PART FOUR: 2000-2023
The new millennium saw the 1923 stadium close its doors for the final time.
Oasis were the last band to take the stage before the demolition of the iconic ‘Twin Towers’, while England's men lost 1-0 to old rivals Germany in the stadium’s final match.
In 2007, the new stadium opened and the Wembley Arch became a permanent fixture in London’s skyline.
Old and new, Wembley Stadium has remained the beating heart of the country’s sporting achievements, most recently seeing England’s women’s senior team crowned European champions.
A landmark achievement.
2000: FINAL FAREWELL
Oasis play the final concert at Wembley Stadium before demolition and later release the show as an album that shifts millions of copies worldwide.
2000: THE LAST KICK
England’s men play their last international at Wembley, losing 1-0 to Germany, before construction of a new stadium begins.
2003: TOWERS RECYCLED
The stadium’s famous Twin Towers are taken down brick by brick and the rubble used in the new stadium’s construction.
2004: ARCH COMPLETION
Wembley's arch is lifted into place. The striking 133-metre tall structure is the world's longest single span roof support structure and is visible right across London.
2007: SCORE DRAW
After some test events, Wembley officially re-opens and England men’s team take on Brazil. In a 1-1 draw, skipper John Terry nets the England goal.
2007: GRIDIRON IN TOWN
The stadium also becomes a regular-season NFL venue. In the first match at the stadium, the New York Giants edge out the Miami Dolphins 13-10.
2011: MESSI LEADS BARCA
The UEFA Champions’ League Final comes to the new Wembley for the first time, with a Lionel Messi-inspired Barcelona beating Manchester United 3-1.
2012: OLYMPIC FOOTBALL
The women’s and men’s gold medal football matches of the London Olympics are both played at the stadium.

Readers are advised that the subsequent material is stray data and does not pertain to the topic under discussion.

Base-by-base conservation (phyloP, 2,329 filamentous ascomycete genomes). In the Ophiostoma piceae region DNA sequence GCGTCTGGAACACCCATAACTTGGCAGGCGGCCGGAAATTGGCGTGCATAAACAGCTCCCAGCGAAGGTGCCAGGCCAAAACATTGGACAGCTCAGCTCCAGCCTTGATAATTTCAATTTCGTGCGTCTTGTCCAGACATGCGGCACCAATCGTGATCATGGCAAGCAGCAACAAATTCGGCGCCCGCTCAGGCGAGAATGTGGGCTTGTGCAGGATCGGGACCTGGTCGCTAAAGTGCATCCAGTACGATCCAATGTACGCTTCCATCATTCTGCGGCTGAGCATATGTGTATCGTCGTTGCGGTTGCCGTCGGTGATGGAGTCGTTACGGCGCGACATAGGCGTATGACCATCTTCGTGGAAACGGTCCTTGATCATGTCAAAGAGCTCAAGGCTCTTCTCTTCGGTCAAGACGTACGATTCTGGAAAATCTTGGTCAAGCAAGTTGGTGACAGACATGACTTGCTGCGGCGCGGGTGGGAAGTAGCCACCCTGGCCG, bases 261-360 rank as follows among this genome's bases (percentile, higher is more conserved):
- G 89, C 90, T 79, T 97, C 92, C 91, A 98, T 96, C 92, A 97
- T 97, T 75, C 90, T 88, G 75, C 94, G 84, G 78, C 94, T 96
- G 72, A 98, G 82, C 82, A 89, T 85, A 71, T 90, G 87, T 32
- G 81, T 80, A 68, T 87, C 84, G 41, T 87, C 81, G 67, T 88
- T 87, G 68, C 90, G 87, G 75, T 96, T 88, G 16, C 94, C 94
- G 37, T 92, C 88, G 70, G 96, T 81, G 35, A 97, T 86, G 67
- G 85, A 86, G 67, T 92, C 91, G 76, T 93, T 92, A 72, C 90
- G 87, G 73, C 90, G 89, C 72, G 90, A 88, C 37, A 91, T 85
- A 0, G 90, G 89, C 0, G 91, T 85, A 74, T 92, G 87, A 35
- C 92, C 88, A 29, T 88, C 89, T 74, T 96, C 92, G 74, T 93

2013: KILLERS' TRIBUTE
The Killers not only play Wembley Stadium, they write and perform the ‘Wembley Song’, written in the stadium’s honour.
2015: FIRST WOMEN'S FINAL
Wembley stages its first Women’s FA Cup Final. 30,710 fans watch Chelsea beat Notts County 1-0.
2015: MODI RALLY
An estimated 60,000 British Indians pack into Wembley for a rally in honour of Indian Prime Minister Narendra Modi.
2015: RUGBY AT THE DOUBLE
The stadium stages two matches in the 2015 Rugby Union World Cup. The matches see eventual champions New Zealand defeat Argentina and Ireland beat Romania.
2016: OLD BUT GOLD
At 45, Morpeth Town’s Chris Swailes becomes the oldest player to date to score in a Wembley final. His goal spurs Morpeth Town on to a 4-1 win over Hereford United in The FA Vase Final. The day also sees the first non-League double-header, with The FA Vase and FA Trophy taking place on the same day.
2017: JOSHUA CLAIMS TITLE
90,000 fans see Anthony Joshua claim the world heavyweight boxing title, stopping reigning champion Wladimir Klitschko.
2017: ADELE HITS NEW HIGH
98,000 fans attend an Adele concert in June to set a new record attendance for a UK music event.
2018: FASTEST WEMBLEY GOAL
The fastest goal in new Wembley’s history to date comes in 10.54 seconds, when Christian Eriksen, then of Tottenham Hotspur, nets against Manchester United in a Premier League match. The goal comes during Spurs’ tenancy of the stadium while their new stadium is being built.
2019: NEW RECORD SET
A new attendance record is set for an England women’s international. 77,768 see England take on Germany. Germany win, this time 2-1.
2020: PANDEMIC TIMES
The show goes on during the Covid-19 pandemic as Wembley hosts a number of behind-closed-doors events. These include England fixtures, Football League Play-Off Finals and an Emirates FA Cup Final.
2021: UEFA EURO 2020
The pandemic-delayed men’s UEFA European Championships are held across Europe. Wembley is the main venue and hosts eight matches, including the Final. England are beaten finalists, losing on penalties to Italy.
2022: BOXING HISTORY
Heavyweight clash Tyson Fury v Dillian Whyte draw the stadium’s biggest boxing crowd to date: 94,000. Fury stops Whyte in round six.
2022: LIONESSES' GLORY
England hosts the women’s European Championships. Wembley is the centrepiece and the women’s team go all the way to the final. Joy is unbounded as the Lionesses beat Germany 2-1 to lift the trophy.
2023: AND THERE'S MORE...
Happy 100th birthday! But the history-making moments will keep on coming. And one thing’s for certain: it always matters more at Wembley.